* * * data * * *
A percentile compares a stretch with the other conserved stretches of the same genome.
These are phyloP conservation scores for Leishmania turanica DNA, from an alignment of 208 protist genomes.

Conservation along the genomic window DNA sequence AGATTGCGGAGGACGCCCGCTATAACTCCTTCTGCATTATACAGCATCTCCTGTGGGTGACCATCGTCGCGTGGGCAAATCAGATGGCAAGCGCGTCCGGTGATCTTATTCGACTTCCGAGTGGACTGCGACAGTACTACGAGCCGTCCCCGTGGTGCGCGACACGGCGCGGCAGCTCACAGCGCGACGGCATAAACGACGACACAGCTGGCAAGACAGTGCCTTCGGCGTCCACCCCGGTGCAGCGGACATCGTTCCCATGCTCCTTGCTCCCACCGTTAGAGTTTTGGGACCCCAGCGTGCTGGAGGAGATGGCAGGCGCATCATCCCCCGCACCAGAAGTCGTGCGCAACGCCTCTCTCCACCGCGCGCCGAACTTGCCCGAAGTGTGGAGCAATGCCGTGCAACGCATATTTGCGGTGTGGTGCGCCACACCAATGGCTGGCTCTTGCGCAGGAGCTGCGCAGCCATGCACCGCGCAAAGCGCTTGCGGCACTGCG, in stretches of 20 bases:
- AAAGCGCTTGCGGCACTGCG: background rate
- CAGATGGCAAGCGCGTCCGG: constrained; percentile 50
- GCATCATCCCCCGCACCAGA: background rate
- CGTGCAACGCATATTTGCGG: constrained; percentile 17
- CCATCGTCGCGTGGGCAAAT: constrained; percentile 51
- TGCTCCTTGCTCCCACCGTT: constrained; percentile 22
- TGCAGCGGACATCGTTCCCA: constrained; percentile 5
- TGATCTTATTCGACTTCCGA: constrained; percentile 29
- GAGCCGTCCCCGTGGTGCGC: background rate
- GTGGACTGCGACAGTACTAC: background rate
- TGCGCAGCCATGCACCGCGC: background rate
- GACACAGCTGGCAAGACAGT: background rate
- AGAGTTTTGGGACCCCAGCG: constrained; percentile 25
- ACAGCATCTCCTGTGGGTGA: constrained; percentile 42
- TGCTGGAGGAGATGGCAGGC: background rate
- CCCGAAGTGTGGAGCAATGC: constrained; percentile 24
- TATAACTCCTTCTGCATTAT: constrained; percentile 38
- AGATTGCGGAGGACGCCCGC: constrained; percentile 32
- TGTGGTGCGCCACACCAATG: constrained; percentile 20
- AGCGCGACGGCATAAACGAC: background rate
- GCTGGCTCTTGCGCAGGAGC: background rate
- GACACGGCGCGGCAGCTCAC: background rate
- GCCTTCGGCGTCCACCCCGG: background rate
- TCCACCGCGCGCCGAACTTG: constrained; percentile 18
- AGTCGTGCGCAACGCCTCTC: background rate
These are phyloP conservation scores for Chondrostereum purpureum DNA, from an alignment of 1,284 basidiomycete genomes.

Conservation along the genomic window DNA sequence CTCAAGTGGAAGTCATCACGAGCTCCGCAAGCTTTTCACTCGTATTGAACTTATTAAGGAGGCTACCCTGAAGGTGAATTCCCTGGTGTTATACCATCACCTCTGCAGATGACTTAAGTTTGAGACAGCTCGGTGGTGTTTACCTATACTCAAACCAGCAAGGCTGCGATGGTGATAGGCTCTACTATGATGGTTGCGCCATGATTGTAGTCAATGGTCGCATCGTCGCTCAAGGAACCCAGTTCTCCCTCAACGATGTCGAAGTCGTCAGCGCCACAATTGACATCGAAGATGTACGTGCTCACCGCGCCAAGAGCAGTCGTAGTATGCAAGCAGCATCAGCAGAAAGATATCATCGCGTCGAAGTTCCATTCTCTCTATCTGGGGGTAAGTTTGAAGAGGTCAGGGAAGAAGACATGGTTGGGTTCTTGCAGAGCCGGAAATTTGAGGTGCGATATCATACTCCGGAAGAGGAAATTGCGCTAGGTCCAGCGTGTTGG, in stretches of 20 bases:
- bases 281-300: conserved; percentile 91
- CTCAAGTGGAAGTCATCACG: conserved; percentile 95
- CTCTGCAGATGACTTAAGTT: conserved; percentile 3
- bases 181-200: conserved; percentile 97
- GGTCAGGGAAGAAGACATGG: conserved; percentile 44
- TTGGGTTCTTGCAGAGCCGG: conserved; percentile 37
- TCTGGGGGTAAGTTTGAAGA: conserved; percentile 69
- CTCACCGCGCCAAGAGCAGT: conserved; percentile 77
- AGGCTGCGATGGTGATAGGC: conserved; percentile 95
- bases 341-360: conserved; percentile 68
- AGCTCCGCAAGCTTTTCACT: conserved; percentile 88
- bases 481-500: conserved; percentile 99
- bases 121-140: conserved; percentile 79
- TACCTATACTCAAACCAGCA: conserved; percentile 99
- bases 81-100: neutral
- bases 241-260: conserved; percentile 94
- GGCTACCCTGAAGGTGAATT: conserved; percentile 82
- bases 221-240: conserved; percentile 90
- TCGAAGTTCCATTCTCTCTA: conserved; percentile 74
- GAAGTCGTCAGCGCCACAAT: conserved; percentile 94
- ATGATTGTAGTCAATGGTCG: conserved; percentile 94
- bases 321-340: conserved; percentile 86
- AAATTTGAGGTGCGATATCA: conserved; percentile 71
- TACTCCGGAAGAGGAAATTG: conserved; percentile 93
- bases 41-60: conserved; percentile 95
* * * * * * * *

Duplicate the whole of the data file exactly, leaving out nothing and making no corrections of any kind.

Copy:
A percentile compares a stretch with the other conserved stretches of the same genome.
These are phyloP conservation scores for Leishmania turanica DNA, from an alignment of 208 protist genomes.

Conservation along the genomic window DNA sequence AGATTGCGGAGGACGCCCGCTATAACTCCTTCTGCATTATACAGCATCTCCTGTGGGTGACCATCGTCGCGTGGGCAAATCAGATGGCAAGCGCGTCCGGTGATCTTATTCGACTTCCGAGTGGACTGCGACAGTACTACGAGCCGTCCCCGTGGTGCGCGACACGGCGCGGCAGCTCACAGCGCGACGGCATAAACGACGACACAGCTGGCAAGACAGTGCCTTCGGCGTCCACCCCGGTGCAGCGGACATCGTTCCCATGCTCCTTGCTCCCACCGTTAGAGTTTTGGGACCCCAGCGTGCTGGAGGAGATGGCAGGCGCATCATCCCCCGCACCAGAAGTCGTGCGCAACGCCTCTCTCCACCGCGCGCCGAACTTGCCCGAAGTGTGGAGCAATGCCGTGCAACGCATATTTGCGGTGTGGTGCGCCACACCAATGGCTGGCTCTTGCGCAGGAGCTGCGCAGCCATGCACCGCGCAAAGCGCTTGCGGCACTGCG, in stretches of 20 bases:
- AAAGCGCTTGCGGCACTGCG: background rate
- CAGATGGCAAGCGCGTCCGG: constrained; percentile 50
- GCATCATCCCCCGCACCAGA: background rate
- CGTGCAACGCATATTTGCGG: constrained; percentile 17
- CCATCGTCGCGTGGGCAAAT: constrained; percentile 51
- TGCTCCTTGCTCCCACCGTT: constrained; percentile 22
- TGCAGCGGACATCGTTCCCA: constrained; percentile 5
- TGATCTTATTCGACTTCCGA: constrained; percentile 29
- GAGCCGTCCCCGTGGTGCGC: background rate
- GTGGACTGCGACAGTACTAC: background rate
- TGCGCAGCCATGCACCGCGC: background rate
- GACACAGCTGGCAAGACAGT: background rate
- AGAGTTTTGGGACCCCAGCG: constrained; percentile 25
- ACAGCATCTCCTGTGGGTGA: constrained; percentile 42
- TGCTGGAGGAGATGGCAGGC: background rate
- CCCGAAGTGTGGAGCAATGC: constrained; percentile 24
- TATAACTCCTTCTGCATTAT: constrained; percentile 38
- AGATTGCGGAGGACGCCCGC: constrained; percentile 32
- TGTGGTGCGCCACACCAATG: constrained; percentile 20
- AGCGCGACGGCATAAACGAC: background rate
- GCTGGCTCTTGCGCAGGAGC: background rate
- GACACGGCGCGGCAGCTCAC: background rate
- GCCTTCGGCGTCCACCCCGG: background rate
- TCCACCGCGCGCCGAACTTG: constrained; percentile 18
- AGTCGTGCGCAACGCCTCTC: background rate
These are phyloP conservation scores for Chondrostereum purpureum DNA, from an alignment of 1,284 basidiomycete genomes.

Conservation along the genomic window DNA sequence CTCAAGTGGAAGTCATCACGAGCTCCGCAAGCTTTTCACTCGTATTGAACTTATTAAGGAGGCTACCCTGAAGGTGAATTCCCTGGTGTTATACCATCACCTCTGCAGATGACTTAAGTTTGAGACAGCTCGGTGGTGTTTACCTATACTCAAACCAGCAAGGCTGCGATGGTGATAGGCTCTACTATGATGGTTGCGCCATGATTGTAGTCAATGGTCGCATCGTCGCTCAAGGAACCCAGTTCTCCCTCAACGATGTCGAAGTCGTCAGCGCCACAATTGACATCGAAGATGTACGTGCTCACCGCGCCAAGAGCAGTCGTAGTATGCAAGCAGCATCAGCAGAAAGATATCATCGCGTCGAAGTTCCATTCTCTCTATCTGGGGGTAAGTTTGAAGAGGTCAGGGAAGAAGACATGGTTGGGTTCTTGCAGAGCCGGAAATTTGAGGTGCGATATCATACTCCGGAAGAGGAAATTGCGCTAGGTCCAGCGTGTTGG, in stretches of 20 bases:
- bases 281-300: conserved; percentile 91
- CTCAAGTGGAAGTCATCACG: conserved; percentile 95
- CTCTGCAGATGACTTAAGTT: conserved; percentile 3
- bases 181-200: conserved; percentile 97
- GGTCAGGGAAGAAGACATGG: conserved; percentile 44
- TTGGGTTCTTGCAGAGCCGG: conserved; percentile 37
- TCTGGGGGTAAGTTTGAAGA: conserved; percentile 69
- CTCACCGCGCCAAGAGCAGT: conserved; percentile 77
- AGGCTGCGATGGTGATAGGC: conserved; percentile 95
- bases 341-360: conserved; percentile 68
- AGCTCCGCAAGCTTTTCACT: conserved; percentile 88
- bases 481-500: conserved; percentile 99
- bases 121-140: conserved; percentile 79
- TACCTATACTCAAACCAGCA: conserved; percentile 99
- bases 81-100: neutral
- bases 241-260: conserved; percentile 94
- GGCTACCCTGAAGGTGAATT: conserved; percentile 82
- bases 221-240: conserved; percentile 90
- TCGAAGTTCCATTCTCTCTA: conserved; percentile 74
- GAAGTCGTCAGCGCCACAAT: conserved; percentile 94
- ATGATTGTAGTCAATGGTCG: conserved; percentile 94
- bases 321-340: conserved; percentile 86
- AAATTTGAGGTGCGATATCA: conserved; percentile 71
- TACTCCGGAAGAGGAAATTG: conserved; percentile 93
- bases 41-60: conserved; percentile 95